PROPAGATION: Peonies are long-lived plants that resent disturbance. If it is necessary to split the clumps, lift and divide them in the fall or early spring. Each piece of roots that has a bud will grow and produce a plant of the same variety. Named varieties are reproduced this way because propagation by seeds will not exactly reproduce its parents. Wild species can be increased by sowing seeds as soon as they are ripe, though it can take up to 3 years to germinate.
VARIETIES: Descriptions are of the flowers.
P. emodi (single, white); P. Cambessedesii (single, deep rose-pink); P. mascula (single, carmine, purple-red or white w/ golden stamens & purple filaments); P. veitchii (small, single, purple-pink); P. Smouthii (single, dark crimson w/ yellow stamens); P. tenuifolia (dark crimson w/ golden stamens - very attractive & delicate, bright green foliage); P. wittmanniana (single, pale primrose yellow w/ yellow anthers & purple filaments); P. Mlokosewitschii (single, pale lemon to creamy yellow); P. suffruticosa (Tree Peony - white blotched w/ crimson); P. anomala (rose); P. humilis (rose); P. lutea (Tree Peony - yellow).
P. lactiflora & var. White Wings (semi-double, white, ruffled, sometimes tinged w/ light yellow), Whitleyi Major (single, ivory white w/ golden stamens), Baroness Shroder (double, globular, flesh pink fading to white), Krinkled White (single, white sometimes stained w/ pale pink w/ golden stamens), Duchesse de Nemours (double, green tinted outer petals fade to white, white inner petals w/ yellow base), Alice Harding (very lg., double, white), Cornelia Shaylor (double, ruffled, opens flushed rose pink turns to blush white), Shirley Temple (double, ruffled, outer whorls of pale rose pink fade to buff-white with smaller inner petals), Mother of Pearl (single, rose pink petals paler edges w/ golden stamens), Sarah Bernhardt (double, ruffled, rose-pink fades to silvery pink on edges), Kelway's Supreme (double, blush pink fade to cream white w/ golden stamens), Avant Garde (single, pale rose pink with darker veins w/ gold anthers & red filaments), Ballerina (double, ruffled, more compact inner petals, pale blush pink, lilac tinted at first, fading to white), Bowl of Beauty (anemone-form, pale carmine pink w/ ivory white stamens), Globe of Light (anemone-form, pink w/ golden stamens), Kelway's Gorgeous (single, bright carmine stained w/ salmon pink), Magic Orb (double w/ several whorls of ruffled, cherry pink outer petals & pale blush white inner petals shaded w/ carmine), Silver Flare (single to semi-double, carmine pink fade to silvery margin), Auguste Dessert (double, carmine pink tinged w/ salmon pink w/ ruffled silvery white petal edges), Instituteur Doriat (anemone-form, carmine red outer petals & pale pinkish-carmine tipped w/ silvery white inner petals), Defender (single, satiny crimson), Knighthood (double, deep, rich burgandy-red), Chocolate Soldier (single, dark purple-red), Sir Edward Elgar (single, crimson tinted w/ chocolate brown), Laura Dessert (double, blush white outer petals, lemon yellow, ruffled inner petals).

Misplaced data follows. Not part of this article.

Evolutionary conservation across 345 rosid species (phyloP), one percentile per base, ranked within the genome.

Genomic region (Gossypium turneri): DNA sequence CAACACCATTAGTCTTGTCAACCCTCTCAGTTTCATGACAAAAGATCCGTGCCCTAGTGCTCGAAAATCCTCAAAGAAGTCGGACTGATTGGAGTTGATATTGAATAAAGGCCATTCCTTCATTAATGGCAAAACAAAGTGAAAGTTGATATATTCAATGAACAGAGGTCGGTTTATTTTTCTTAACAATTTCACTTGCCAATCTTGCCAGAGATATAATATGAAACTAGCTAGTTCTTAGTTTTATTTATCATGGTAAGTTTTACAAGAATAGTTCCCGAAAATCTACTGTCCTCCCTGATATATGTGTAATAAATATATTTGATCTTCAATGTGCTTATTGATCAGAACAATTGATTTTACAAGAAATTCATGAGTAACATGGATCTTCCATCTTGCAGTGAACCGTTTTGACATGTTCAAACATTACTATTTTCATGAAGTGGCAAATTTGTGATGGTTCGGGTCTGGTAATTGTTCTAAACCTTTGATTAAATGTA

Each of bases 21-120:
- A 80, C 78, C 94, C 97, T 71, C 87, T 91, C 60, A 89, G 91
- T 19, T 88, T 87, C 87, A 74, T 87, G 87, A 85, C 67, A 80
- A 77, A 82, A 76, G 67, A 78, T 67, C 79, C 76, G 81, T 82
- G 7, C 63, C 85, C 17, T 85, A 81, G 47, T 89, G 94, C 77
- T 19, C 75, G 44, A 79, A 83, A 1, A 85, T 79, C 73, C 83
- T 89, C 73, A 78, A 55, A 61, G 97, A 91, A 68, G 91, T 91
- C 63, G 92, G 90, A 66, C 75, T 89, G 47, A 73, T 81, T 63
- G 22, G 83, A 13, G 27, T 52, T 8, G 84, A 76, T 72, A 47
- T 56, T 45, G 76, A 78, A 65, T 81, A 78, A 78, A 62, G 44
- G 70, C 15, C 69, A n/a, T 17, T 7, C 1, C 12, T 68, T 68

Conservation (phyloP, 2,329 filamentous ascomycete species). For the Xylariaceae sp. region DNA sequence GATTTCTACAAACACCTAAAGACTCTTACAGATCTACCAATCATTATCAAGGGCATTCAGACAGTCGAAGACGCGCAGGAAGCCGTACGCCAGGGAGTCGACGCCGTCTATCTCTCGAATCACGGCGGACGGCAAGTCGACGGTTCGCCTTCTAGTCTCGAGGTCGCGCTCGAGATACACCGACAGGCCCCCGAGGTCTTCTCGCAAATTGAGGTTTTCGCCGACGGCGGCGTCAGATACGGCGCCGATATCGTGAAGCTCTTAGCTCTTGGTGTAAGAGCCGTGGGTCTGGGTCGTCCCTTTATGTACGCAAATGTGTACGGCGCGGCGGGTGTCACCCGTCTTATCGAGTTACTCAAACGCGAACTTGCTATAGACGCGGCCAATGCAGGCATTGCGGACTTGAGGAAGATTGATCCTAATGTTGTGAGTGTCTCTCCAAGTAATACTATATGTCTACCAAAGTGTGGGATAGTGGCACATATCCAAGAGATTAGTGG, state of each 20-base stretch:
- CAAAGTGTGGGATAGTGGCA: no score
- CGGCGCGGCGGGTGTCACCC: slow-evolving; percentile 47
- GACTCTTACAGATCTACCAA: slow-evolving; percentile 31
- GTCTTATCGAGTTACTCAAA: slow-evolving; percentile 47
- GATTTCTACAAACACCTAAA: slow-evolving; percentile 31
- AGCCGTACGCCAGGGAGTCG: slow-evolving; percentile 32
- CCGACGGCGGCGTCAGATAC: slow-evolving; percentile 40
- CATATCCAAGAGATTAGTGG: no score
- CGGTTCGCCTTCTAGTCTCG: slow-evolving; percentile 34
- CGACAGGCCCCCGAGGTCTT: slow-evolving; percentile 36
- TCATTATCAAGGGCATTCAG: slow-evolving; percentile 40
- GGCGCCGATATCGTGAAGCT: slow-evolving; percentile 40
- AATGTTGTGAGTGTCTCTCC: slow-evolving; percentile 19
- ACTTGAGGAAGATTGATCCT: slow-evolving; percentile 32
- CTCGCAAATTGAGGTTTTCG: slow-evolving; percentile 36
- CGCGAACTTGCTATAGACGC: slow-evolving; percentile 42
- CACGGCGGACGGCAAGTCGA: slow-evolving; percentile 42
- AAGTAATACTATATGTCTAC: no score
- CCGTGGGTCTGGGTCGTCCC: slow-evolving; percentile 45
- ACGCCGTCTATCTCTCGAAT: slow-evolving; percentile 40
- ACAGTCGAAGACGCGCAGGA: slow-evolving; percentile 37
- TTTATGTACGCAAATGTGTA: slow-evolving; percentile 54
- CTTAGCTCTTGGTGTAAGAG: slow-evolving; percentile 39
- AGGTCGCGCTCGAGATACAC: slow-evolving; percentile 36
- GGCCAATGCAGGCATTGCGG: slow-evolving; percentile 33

P. officinalis & var. Alba Plena (double, ruffled, white tinged w/ pale pink), China Rose (single, dark salmon-rose w/ golden orange anthers), Rubra Plena (double, bright pink-crimson).
P. peregrina & var. Sunshine (single, vermilion tinted w/ salmon rose).